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One Thing that Hasn’t

Changed about Our House

            The other day, Jeanne and I were working together on something, which is not a common happenstance. Not because we don’t like to work together, or don’t work well together, but because she still has a full-time job, and — well, I won’t dig that hole any deeper.

            But wrestling that tarp-full of the remains of our perennial bed into the back of my pickup reminded me of a night 34 years ago or so, early on in our marriage, and the digging of the Money Pit that has been our home. We were getting ready to build our first deck, and had to get rid of the solid concrete set of steps at the back door.

            It was, like the episode alluded to at the opening of this piece, mid- to late-October. Except it was nighttime, with a full moon, or near to it, and the frost nearly on the pumpkin, when we were digging a hole big enough to tip those steps into, and bury them. Did I calculate that hole correctly? When Jeanne’s brother came with the tractor and cable to finish the job, maybe not quite so much. But we got ’er done.

            Which takes me back to the beginning — for me, and this place, at least — which happened 43 years ago this week. In early July 1980, I took the position of editor of the Whitehall Times. At that time, I was living in upper end of Newcomb Valley, town of Arcadia, where I had ended up during my previous newspaper job.

            I spent the first several months of my new gig driving over hill and dale — Newcomb Valley to Plum Creek to Irvin Coulee to Whitehall and back again — sometimes three times a day. That got old before long, and I very early on started looking for a place to live closer to my work.

            I had ended up in that rented, Newcomb Valley, 12 by 50 mobile home — the Tube on Turton, as I had named it — in part because of bad experiences with roommates. Renting had other downsides, too, but the limited rentals available in Whitehall in 1980 led me to look into the opportunities to own a home. Which, before too long, a Farmers Home Administration loan enabled.

            So, on Nov. 1, 1980, I moved into a house that a few months later I would end up owning. (These government programs take time, and patience.) And it wasn’t too long after that that I began trying to convert that Little Old Lady’s Home into my own. (For those readers from the Whitehall area, and of a certain age, it had previously been owned and occupied by Minnie Schultz, a cook at the school, and her family.)

            That remodeling began in 1982, about the time that the Milwaukee Brewers advanced into the Major League Baseball playoffs. Trying to watch those games while working on the first phase of the first Project from Hell — my office/study, which had started out as a front porch and later became a bedroom — resulting in some learning experiences, some in the form of injuries, like digits nearly lopped off with a utility knife.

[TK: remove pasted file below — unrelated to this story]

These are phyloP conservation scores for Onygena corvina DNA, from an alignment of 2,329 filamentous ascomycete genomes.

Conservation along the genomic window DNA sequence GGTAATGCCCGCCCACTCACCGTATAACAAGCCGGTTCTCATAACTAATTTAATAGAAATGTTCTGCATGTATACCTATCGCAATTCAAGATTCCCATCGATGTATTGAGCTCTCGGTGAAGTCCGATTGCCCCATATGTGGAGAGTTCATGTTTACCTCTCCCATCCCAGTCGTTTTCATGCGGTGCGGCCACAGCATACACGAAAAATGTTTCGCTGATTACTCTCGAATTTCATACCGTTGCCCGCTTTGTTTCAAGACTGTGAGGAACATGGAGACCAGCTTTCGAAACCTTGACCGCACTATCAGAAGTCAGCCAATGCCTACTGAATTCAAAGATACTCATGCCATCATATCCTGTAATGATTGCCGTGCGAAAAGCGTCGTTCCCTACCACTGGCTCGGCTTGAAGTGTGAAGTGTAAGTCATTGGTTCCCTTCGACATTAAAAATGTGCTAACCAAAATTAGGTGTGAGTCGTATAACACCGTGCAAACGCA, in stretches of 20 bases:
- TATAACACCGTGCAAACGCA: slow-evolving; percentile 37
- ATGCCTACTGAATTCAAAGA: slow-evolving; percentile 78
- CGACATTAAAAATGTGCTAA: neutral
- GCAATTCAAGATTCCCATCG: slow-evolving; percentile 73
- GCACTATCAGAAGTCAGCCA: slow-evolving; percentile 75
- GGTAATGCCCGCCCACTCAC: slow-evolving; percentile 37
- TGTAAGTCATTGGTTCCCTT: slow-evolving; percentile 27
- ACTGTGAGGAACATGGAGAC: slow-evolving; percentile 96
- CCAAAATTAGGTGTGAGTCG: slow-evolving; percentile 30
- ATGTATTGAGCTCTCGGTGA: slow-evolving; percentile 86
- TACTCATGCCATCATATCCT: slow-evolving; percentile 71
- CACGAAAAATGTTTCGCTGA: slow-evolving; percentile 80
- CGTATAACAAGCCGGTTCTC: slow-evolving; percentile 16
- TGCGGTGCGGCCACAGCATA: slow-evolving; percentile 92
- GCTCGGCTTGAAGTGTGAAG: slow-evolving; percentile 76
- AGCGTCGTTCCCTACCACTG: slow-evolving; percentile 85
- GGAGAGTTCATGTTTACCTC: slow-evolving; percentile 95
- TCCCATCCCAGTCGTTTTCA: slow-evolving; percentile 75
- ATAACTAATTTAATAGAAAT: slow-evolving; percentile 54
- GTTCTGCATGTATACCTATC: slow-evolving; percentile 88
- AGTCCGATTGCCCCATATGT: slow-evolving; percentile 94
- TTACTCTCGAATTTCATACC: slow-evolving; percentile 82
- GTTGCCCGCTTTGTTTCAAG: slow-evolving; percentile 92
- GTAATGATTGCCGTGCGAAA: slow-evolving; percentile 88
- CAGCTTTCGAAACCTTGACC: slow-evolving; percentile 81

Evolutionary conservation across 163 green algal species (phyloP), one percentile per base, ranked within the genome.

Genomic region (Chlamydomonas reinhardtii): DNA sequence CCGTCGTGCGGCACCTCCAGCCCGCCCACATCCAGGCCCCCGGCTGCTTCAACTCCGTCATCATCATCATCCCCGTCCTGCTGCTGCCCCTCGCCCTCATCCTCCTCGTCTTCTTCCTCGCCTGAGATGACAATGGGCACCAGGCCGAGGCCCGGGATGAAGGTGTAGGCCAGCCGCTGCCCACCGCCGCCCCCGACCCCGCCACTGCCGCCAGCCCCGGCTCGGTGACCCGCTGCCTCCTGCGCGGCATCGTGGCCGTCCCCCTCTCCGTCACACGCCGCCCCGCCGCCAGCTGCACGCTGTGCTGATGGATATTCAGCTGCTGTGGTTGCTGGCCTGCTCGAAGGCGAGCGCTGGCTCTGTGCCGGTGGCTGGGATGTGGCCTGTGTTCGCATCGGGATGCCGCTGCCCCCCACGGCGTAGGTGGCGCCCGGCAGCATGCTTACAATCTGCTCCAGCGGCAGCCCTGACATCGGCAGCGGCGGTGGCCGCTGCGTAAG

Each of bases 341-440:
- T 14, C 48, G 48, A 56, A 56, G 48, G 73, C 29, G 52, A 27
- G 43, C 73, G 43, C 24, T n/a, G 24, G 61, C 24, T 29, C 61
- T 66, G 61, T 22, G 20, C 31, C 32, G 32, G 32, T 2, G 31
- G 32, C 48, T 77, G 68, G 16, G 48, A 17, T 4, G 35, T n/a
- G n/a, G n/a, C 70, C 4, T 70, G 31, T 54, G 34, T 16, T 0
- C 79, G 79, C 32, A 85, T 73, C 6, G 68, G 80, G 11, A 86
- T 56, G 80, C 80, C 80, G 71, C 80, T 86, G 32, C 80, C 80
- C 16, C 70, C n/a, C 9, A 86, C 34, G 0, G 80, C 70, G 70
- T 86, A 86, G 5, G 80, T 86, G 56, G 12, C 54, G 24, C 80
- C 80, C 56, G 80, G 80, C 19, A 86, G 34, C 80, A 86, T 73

My remod, after the removal or wallboard and lath and plaster, also resulted in repainting in color schemes that would appall Jeanne when she joined the Project several years later. Redoing that, continuing to replace the double-hungs with energy-efficient windows, re-siding the exterior, that first deck, a fence to constrain our dogs — there was lots of work. Some of it creating problems further down the road: for instance, the dormer on the north side of the house gained us closet space, but got in the way when we put an addition there.

            Which happened 12 years after I moved into the house. I think part of the plan was to finally have a garage, and not have to park our cars end-to-end in the old driveway on the south side of the house. But it wasn’t long after construction began that I found out we were adding to our family, as well as our house.

            There were more projects resulting from that family addition — a daughter — more of them outside of the house, like a sandbox and a butterfly garden. Adding to the back deck, a detached garage and a pond came in the decade that followed.

            Nearly two decades after we added to the house, we undertook another major project, involving a kitchen redesign, a bathroom remodeling, new flooring and appliances, and a new sidewalk. The basement garage was freshened up, and the detached garage finished off, to accommodate our daughter’s high school graduation party.

            The decade-plus since that event hasn’t seen much change in our house, except for rebuilding the front deck and replacing the steps from the sidewalk to the street. Now, with Jeanne nearing retirement, and uncertainty about where we should live after that, we are hesitant to put much more effort and money into our home. But it seems likely that in a few years we will be selling and moving out, and moving on.

            That will be tough to do — and not just because of having to deal with what we (mostly me, admittedly) have accumulated over four-plus decades. I look back at what it was that I moved into on Nov. 1, 1980, and what it has become, and am amazed how much it has changed.

            But what hasn’t changed is that it is, and has been, for four-plus decades, home.

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